Many readers know C. S. Lewis as the fantasy writer of the Chronicles of Narnia or the apologist of Mere Christianity. But few know how deeply Lewis was formed by medieval authors like Dante and Boethius and how he saw their worldviews' relevance to the challenges of the modern world. Here, readers will encounter Lewis the medievalist to guide them in their own journey.
Theologian and jazz pianist William Edgar places jazz within the context of the African American experience and explores the work of musicians like Miles Davis and Ella Fitzgerald, arguing that jazz, which moves from deep lament to inextinguishable joy, deeply resonates with the hope that is ultimately found in the good news of Jesus Christ.
How might the life and work of Christian writer G. K. Chesterton shed light on our understanding of North American Indigenous art and history? In these discerning reflections, art historian Matthew Milliner appeals to Chesterton's life and work in order to understand and appreciate both Indigenous art and the complex, often tragic history of First Nations peoples.
Theologian Steven Félix-Jäger offers a theology of renewal worship, including its biblical foundations, how its global nature is expressed in particular localities, and how charismatic worship shapes the community of faith. With this guidance, the whole church might better understand what it means to pray, "Come, Holy Spirit!"
Fiction has long been used to cast vision for social change, but the role of Christian faith in such works has often been overlooked. In this STA volume, Dalene Joy Fisher examines how the works of Jane Austen, Anne Brontë, Elizabeth Gaskell, and Mary Wollstonecraft challenge cultural expectations of women and marriage, exploring how Christianity can be a transformative force of liberation.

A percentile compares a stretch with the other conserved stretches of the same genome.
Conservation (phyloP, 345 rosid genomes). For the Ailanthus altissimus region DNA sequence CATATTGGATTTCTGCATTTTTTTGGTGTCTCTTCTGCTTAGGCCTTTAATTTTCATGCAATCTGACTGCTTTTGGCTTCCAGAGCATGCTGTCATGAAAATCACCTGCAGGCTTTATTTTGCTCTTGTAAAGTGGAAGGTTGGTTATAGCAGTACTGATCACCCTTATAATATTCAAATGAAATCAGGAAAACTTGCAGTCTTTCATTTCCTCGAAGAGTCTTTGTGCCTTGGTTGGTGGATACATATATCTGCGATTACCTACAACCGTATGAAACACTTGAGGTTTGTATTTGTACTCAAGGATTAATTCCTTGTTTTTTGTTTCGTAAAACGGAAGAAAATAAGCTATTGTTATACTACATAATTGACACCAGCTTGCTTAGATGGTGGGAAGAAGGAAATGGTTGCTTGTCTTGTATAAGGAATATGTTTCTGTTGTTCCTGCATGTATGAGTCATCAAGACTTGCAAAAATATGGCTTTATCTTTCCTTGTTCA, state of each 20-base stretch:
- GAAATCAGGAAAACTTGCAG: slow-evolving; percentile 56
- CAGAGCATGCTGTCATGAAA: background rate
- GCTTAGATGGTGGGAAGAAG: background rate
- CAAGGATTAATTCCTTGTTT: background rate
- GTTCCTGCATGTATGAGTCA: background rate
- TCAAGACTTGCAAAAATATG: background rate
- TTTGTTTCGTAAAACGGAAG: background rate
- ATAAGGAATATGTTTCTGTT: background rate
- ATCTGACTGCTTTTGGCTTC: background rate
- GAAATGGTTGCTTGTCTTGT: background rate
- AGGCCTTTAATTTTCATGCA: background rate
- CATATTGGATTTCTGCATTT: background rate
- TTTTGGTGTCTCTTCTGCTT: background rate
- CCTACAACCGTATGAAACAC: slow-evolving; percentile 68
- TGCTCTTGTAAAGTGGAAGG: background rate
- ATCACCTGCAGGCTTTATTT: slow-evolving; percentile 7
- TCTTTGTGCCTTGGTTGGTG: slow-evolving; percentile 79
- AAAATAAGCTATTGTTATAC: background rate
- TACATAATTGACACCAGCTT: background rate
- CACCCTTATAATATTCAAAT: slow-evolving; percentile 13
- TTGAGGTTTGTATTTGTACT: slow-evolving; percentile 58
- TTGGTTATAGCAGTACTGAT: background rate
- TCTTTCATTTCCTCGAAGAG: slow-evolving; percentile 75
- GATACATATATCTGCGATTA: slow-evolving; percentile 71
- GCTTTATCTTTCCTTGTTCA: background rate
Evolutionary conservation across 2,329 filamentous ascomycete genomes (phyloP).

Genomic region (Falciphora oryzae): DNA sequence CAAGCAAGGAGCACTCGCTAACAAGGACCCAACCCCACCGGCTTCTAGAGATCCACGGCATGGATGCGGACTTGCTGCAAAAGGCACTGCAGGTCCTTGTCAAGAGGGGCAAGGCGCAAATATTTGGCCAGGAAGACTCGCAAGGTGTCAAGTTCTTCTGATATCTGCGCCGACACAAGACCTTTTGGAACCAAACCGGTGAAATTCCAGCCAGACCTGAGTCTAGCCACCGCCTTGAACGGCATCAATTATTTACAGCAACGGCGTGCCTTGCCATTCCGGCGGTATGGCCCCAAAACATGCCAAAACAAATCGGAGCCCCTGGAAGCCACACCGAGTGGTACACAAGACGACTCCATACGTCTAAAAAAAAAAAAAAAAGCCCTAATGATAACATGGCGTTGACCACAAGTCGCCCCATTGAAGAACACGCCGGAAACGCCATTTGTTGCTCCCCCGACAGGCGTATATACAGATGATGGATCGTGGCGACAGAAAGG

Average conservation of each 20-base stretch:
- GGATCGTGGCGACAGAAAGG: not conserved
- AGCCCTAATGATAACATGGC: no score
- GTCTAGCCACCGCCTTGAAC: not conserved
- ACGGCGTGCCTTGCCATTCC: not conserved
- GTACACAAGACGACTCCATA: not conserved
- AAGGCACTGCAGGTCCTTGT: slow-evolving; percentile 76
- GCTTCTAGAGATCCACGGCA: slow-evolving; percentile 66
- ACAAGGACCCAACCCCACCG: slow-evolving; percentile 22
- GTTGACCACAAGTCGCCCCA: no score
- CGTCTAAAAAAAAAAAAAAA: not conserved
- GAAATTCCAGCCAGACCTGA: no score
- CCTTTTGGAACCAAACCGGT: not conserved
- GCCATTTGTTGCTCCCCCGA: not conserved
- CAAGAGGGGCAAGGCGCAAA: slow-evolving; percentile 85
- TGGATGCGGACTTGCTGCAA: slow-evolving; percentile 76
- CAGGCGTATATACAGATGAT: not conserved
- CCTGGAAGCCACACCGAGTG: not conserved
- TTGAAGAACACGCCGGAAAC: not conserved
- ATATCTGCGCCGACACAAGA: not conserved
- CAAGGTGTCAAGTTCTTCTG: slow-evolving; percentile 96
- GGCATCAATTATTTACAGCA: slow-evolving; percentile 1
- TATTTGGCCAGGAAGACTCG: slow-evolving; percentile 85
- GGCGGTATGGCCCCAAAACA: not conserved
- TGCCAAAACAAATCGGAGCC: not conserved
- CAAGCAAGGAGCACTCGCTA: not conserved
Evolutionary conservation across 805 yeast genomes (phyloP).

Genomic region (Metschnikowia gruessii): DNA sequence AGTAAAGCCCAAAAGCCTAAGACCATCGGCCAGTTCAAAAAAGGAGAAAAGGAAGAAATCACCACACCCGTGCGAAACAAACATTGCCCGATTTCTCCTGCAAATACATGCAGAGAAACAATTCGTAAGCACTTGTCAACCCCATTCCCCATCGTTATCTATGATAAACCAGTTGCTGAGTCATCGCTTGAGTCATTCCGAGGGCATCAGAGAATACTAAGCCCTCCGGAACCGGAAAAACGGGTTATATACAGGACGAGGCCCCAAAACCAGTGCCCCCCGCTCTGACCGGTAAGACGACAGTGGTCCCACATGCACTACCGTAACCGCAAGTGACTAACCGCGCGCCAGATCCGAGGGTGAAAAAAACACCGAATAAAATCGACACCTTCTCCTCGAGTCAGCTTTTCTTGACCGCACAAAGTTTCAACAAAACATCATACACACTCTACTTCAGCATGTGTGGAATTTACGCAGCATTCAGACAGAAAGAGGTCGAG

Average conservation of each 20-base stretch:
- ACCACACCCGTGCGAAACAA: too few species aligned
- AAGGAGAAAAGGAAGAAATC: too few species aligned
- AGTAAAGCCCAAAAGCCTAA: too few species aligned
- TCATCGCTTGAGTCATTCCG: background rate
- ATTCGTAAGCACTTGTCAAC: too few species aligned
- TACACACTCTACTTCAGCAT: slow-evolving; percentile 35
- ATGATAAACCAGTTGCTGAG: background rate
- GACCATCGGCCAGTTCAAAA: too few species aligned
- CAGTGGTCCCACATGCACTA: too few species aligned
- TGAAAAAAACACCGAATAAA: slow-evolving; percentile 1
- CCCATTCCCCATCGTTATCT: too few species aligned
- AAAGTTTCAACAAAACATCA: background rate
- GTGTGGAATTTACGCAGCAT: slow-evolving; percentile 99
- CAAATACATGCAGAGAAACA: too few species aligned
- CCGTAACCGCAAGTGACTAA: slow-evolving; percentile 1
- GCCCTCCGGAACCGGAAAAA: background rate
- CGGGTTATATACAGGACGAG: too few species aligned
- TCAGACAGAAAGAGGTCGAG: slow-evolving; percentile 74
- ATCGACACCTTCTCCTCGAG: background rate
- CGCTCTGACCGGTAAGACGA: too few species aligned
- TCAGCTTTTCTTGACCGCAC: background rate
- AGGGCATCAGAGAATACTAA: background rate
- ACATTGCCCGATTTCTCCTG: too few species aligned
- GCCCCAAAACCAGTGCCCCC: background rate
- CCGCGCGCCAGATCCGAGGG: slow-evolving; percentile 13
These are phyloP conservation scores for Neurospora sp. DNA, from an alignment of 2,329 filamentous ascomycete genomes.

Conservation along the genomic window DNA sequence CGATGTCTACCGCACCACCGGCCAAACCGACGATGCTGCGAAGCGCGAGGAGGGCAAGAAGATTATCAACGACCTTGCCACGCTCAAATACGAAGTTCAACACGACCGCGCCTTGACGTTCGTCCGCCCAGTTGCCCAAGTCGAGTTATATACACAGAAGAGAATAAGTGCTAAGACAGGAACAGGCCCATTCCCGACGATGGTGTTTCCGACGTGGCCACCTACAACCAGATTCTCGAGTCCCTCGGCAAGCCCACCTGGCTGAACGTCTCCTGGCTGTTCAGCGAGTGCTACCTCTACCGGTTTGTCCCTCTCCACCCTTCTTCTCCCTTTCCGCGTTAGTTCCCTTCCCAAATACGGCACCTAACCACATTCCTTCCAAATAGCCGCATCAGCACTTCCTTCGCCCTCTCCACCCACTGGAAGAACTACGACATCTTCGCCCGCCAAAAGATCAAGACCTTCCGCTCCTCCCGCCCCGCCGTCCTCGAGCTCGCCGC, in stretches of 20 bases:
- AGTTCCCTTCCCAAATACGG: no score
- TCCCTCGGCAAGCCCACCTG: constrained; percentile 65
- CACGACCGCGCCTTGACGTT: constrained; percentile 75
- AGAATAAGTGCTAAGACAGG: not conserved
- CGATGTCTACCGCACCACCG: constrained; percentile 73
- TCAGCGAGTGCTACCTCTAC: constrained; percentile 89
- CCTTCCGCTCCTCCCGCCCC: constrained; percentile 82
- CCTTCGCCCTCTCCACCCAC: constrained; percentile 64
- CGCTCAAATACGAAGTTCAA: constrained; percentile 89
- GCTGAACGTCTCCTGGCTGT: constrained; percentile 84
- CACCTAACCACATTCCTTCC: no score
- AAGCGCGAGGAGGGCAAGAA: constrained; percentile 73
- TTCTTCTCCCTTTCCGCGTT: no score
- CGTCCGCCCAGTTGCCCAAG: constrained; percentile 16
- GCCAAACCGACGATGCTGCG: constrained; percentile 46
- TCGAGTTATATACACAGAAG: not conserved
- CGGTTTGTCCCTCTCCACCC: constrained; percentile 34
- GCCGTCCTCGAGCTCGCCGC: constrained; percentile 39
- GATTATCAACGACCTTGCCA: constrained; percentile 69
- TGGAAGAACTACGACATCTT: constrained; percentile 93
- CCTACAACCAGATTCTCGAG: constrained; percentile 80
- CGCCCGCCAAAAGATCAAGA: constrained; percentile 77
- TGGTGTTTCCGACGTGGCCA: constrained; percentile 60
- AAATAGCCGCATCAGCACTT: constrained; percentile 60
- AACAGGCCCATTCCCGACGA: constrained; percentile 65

How might we love God and our neighbors through the task of writing? This book offers a vision for expressing one's faith through writing and for understanding writing itself as a spiritual practice that cultivates virtue. Drawing on authors and artists throughout the church's history, we learn how we might embrace writing as an act of discipleship for today.
When we read the news, we are not merely informed—we're also formed. In this refreshing call to put the news in its place, Jeffrey Bilbro helps us gain a theological and historical perspective on the nature and very purpose of news. Offering an alternative vision of the rhythms of life, he suggests thoughtful practices for media consumption in order cultivate healthier ways of reading and being.
Should Christians even bother with modern art? This STA volume gathers the reflections of artists, art historians, and theologians who collectively offer a more complicated narrative of the history of modern art and its place in the Christian life. Readers will find insights on the work and faith of artists like Marc Chagall, Jackson Pollock, Mark Rothko, Andy Warhol, and more.
Several years before he converted to Christianity, C. S. Lewis published a narrative poem, Dymer, which not only sheds light on the development of his literary skills but also offers a glimpse of his intellectual and spiritual growth. Including the complete annotated text of Lewis's poem, this volume helps us understand both Lewis's change of mind and our own journeys of faith.
With insights from neuroscience, educational psychology, and learning theory, veteran educators Muriel and Duane Elmer provide a holistic model for how learning takes place. Their learning cycle moves beyond mere recall of information to helping learners value and apply their learning in ways that are integrated into behavior and practice.
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